These techniques reflect a commitment to changing yourself first, and are proven to help save troubled marriages.
1) Keep in mind that “growing apart” is an illusion. Most people are essentially still the same–just perceptions of each other have changed. What we project onto our partner from our past comes into play. The truth is that couples go in and out of love, and there is no magic in magic (see step 2).
2) Figureoutwhat works. What are the exceptions to your problems? What is different when things are good? What is different about the times your problems arise but they just don’t bother you? Once you figure it out, do it! Was it that you created a nice evening and treated your partner like you were on a date? Was it that you were exercising regularly and felt better then? There are real actions, behaviors, and circumstances that create loving feelings, so find out what theyare. It’s not magic.
3) Just do it, you don’t have to like it. Within reason of course. But don’t say “Why should I have to do that?” If it works, that’s why you should do it. In the beginning of a relationship, we act out of inspired feelings. But over time, we need to step up our behaviors to improve our perceptions. Inspiration comes from the connection that comes from our actions.
4) Build on strengths. Thisalwaysworksbetter than dissecting weaknesses. Remember the 5:1 ratio? As long as you have enough positive in relation to the negative (and there will always be some negative) you’ll be fine. What is good about your relationship? How can you expand that?
5) Break destructive patterns. When faced with a problem situation, do anything differently than you usually have. Or “act as if” you felt differently. Remember, actions change perceptions and feelings as well.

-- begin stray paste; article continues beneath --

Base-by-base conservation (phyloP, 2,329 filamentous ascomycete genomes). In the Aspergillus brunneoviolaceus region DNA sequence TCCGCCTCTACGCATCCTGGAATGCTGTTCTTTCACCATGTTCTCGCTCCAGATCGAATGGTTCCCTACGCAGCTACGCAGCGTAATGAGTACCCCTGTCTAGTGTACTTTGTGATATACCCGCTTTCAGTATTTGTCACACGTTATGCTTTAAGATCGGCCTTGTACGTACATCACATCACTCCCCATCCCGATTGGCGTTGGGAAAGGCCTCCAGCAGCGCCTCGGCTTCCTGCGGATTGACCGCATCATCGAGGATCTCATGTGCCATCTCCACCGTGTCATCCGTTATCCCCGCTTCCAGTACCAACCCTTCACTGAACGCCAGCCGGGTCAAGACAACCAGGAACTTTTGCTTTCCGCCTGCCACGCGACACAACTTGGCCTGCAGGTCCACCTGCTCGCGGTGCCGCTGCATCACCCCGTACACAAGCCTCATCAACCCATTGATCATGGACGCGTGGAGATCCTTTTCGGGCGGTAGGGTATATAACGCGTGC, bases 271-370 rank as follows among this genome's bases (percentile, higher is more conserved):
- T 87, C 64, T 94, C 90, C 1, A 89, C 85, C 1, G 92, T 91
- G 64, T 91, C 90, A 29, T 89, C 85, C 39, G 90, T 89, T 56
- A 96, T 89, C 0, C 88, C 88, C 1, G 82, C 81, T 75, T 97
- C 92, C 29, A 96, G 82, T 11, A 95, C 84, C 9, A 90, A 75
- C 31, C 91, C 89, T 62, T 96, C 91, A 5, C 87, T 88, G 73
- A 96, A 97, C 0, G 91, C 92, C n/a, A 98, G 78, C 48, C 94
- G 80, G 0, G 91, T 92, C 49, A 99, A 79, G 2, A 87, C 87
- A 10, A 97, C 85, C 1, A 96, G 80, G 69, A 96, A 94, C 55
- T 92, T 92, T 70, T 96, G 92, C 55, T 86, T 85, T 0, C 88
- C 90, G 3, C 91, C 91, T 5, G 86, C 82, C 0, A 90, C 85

6) Close your exits. This expression comes from Dr. Harville Hendrix, who recommends making sure that you have both feet in while working on the relationship. You can always step out later, but not now! Exits can range from affairs to simply not being present, spending too much time on the internet, etc.
When to Divorce
Sometimes giving it your best shot isn’t enough and your efforts fall flat.
Here is when to consider divorce:
1) If you have tried the above 5 steps for a reasonable amount of time and nothing has changed. I recommend at least three months of honest effort, because at that point it is unlikely that you will fail. But if your efforts fall flat, remember life is short and don’t stay stuck.
2) Your partner has a personality disorder. If this is the case, they need the old dynamics to feed off of. You will feel your efforts blocked because your partner’s ego cannot remain intact in the face of change. With personality disorders, in particular narcissism, there is not much you can do.
3) You still have completely different and mutually exclusive life dreams. In this case, even if you get along better, you cannot live your calling or be true to your higher purpose AND be with this person at the same time.
4) You are dealing with a deal breaker. Are you up against a non-negotiable bottom line? If you are unsure, see my blog on deal breakers here.
At a certain point, it really is best to cut your losses.
In the words of Dr. Bethany Marhsall: “Loss can be negotiated, and reputations can be repaired. But a life can never be relived. So make sure you are living it with the right person.”